Domestic contrasts. The two leaders come to the meeting facing vastly different domestic landscapes. Public approval of Biden’s presidency is at its lowest yet, according to recent polls, piling on more pressure to deliver something worth driving voters to the polls in next year’s midterm elections. Xi, by contrast, has been lifted into the highest levels of the Chinese Communist Party pantheon following last week’s meeting of the Central Committee. While Biden stares down the possibility of a one-term presidency, Xi can look forward to a rare third term in charge.

The expert view. FP colleague Amy Mackinnon asked several U.S.-China experts for their assessment of the upcoming meeting. In short, no one is expecting much ground to shift once today’s call ends, but any sign of goodwill is an improvement from the last few months.


The World This Week

On Tuesday, Nov. 16, Turkish Foreign Minister Mevlut Cavusoglu visits Lebanon.

European Union defense ministers meet in Brussels.

On Wednesday, Nov. 17, U.S. Deputy Secretary of State Wendy Sherman hosts her South Korean counterpart, Choi Jong-kun, and Japanese counterpart, Takeo Mori, for three-way talks in Washington.

On Thursday, Nov. 18, Turkey and Indonesia’s central banks announce interest rate decisions.

On Friday, Nov. 19, British Brexit Minister David Frost meets with European Commission Vice President Maros Sefcovic for discussions surrounding the Northern Ireland Protocol of the Brexit agreement.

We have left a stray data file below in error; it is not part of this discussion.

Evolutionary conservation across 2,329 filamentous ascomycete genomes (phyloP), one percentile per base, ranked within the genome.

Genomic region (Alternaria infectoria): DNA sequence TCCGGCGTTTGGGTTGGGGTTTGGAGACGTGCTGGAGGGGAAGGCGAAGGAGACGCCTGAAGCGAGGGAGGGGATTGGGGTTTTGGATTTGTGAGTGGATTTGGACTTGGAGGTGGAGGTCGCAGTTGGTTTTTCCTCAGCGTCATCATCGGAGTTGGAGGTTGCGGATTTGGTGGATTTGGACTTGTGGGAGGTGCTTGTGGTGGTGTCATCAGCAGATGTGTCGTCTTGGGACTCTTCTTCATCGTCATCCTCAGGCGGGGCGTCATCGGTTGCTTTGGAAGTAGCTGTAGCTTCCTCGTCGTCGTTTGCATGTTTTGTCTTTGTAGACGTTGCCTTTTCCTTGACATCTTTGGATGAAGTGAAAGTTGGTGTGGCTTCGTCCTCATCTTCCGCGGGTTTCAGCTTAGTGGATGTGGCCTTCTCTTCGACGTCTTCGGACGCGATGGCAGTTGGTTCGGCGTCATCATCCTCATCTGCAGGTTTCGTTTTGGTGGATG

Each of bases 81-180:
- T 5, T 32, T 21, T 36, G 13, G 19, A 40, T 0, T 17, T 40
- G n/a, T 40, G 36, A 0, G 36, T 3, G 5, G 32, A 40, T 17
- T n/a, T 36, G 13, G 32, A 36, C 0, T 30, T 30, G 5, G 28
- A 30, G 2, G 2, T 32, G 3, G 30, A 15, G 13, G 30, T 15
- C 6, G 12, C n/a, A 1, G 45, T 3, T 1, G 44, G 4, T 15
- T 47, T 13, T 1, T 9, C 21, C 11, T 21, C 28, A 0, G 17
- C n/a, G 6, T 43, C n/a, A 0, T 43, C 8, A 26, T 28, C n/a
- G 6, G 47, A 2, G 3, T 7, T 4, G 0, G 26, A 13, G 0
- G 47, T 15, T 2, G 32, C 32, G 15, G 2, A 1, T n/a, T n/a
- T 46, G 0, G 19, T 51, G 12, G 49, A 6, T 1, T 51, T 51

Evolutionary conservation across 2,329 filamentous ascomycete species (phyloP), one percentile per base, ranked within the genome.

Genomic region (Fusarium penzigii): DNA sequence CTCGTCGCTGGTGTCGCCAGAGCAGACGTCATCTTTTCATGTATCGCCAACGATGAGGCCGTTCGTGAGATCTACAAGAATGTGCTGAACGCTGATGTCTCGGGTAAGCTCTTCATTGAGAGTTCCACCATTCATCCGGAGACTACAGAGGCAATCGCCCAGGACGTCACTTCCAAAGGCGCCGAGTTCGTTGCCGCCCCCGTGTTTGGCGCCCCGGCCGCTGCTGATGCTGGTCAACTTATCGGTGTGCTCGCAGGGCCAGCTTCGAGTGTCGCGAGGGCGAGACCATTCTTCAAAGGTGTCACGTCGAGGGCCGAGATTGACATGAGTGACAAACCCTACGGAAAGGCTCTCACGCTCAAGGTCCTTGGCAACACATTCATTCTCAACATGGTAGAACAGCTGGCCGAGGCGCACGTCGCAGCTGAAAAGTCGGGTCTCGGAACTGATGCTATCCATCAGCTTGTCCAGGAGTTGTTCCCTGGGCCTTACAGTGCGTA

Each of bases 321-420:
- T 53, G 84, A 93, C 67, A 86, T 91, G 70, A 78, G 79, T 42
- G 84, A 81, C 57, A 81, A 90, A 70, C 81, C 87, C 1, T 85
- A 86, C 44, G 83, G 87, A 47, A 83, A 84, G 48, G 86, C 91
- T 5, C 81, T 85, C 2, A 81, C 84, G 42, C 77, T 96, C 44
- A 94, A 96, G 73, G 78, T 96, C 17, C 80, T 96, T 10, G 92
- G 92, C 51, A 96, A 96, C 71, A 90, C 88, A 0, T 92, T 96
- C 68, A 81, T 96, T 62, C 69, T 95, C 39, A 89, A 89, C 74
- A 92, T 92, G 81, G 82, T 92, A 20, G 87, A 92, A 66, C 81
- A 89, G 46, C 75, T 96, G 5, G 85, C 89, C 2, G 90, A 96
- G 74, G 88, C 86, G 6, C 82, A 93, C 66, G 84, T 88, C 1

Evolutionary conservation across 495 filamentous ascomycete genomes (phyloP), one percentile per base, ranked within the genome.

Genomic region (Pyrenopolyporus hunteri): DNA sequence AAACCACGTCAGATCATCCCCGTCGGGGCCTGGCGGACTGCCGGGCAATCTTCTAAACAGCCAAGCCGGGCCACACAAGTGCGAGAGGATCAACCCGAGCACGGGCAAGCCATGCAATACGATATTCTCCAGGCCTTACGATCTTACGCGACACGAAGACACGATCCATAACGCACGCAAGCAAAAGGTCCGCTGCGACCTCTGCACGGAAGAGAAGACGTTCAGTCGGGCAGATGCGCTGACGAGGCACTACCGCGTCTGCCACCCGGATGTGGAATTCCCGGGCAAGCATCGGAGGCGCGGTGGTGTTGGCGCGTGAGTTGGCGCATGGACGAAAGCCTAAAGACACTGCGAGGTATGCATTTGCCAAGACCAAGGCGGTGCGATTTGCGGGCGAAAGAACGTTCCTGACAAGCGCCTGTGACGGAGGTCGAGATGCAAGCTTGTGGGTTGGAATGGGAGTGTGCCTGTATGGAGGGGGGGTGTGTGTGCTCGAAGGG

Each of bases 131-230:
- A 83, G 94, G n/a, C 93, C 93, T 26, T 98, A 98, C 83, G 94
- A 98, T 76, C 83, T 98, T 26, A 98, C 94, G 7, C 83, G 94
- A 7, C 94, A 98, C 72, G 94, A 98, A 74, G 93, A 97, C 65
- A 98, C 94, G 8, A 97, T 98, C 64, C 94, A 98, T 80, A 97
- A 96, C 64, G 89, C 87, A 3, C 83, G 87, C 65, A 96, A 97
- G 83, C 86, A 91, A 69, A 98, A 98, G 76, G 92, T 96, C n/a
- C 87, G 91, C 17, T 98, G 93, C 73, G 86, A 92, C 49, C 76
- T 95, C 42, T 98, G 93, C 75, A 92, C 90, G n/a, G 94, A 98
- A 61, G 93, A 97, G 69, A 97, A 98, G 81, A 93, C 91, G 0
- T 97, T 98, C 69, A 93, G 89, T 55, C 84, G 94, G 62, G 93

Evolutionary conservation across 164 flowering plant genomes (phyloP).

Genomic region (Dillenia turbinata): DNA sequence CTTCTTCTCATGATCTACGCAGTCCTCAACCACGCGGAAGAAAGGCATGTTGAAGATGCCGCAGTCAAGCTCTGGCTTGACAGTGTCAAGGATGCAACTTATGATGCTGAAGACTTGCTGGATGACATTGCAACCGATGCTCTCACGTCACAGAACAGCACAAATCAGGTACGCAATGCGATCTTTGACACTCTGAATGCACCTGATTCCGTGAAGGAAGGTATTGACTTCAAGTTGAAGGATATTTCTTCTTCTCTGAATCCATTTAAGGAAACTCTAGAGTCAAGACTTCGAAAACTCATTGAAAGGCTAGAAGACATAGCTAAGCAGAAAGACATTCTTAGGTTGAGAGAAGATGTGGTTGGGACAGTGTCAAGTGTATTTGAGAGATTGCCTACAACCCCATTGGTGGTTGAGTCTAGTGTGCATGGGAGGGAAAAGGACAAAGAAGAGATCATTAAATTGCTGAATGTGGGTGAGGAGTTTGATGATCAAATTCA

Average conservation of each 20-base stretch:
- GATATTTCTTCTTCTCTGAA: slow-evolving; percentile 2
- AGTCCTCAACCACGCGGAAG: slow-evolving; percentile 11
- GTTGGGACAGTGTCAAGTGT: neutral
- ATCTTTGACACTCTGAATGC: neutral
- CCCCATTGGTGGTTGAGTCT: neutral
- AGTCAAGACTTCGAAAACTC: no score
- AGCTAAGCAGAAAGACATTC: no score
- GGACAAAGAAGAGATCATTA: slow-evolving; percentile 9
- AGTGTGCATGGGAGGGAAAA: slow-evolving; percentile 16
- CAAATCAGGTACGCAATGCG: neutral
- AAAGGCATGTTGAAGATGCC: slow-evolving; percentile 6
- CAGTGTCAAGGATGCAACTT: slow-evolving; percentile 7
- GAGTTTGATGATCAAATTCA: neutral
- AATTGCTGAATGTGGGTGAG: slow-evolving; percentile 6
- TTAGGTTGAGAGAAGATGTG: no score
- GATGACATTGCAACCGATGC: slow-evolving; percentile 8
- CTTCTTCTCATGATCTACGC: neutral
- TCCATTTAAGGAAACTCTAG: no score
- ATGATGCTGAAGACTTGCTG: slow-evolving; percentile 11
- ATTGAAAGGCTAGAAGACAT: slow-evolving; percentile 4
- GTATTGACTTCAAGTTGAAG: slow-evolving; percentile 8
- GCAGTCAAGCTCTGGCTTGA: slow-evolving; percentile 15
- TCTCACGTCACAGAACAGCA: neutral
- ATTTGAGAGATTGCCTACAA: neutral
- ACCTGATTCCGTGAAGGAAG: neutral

EU foreign-policy chief Josep Borrell hosts U.S. Agency for International Development administrator Samantha Power in Brussels.

On Sunday, Nov. 21, Chile holds its presidential election. The vote comes as Chilean President Sebastián Piñera faces impeachment proceedings after he was implicated in the Pandora Papers.

Venezuela holds local and regional elections.


What We’re Following Today

COP26 wrapped. The U.N. climate change conference, known as COP26, ended on Saturday, 24 hours later than scheduled, as member countries issued a joint statement that suffered beyond-the-last-minute compromises. High-profile changes to the final document, now known as the Glasgow Climate Pact, included an agreement to phase “down” coal consumption rather than an initial draft to phase it out after an intervention from India. The nonbinding agreement does add momentum to further global climate negotiations, however, with countries now expected to update their 2030 carbon reduction pledges by next year’s COP27 summit in Egypt rather than a previous target of 2025.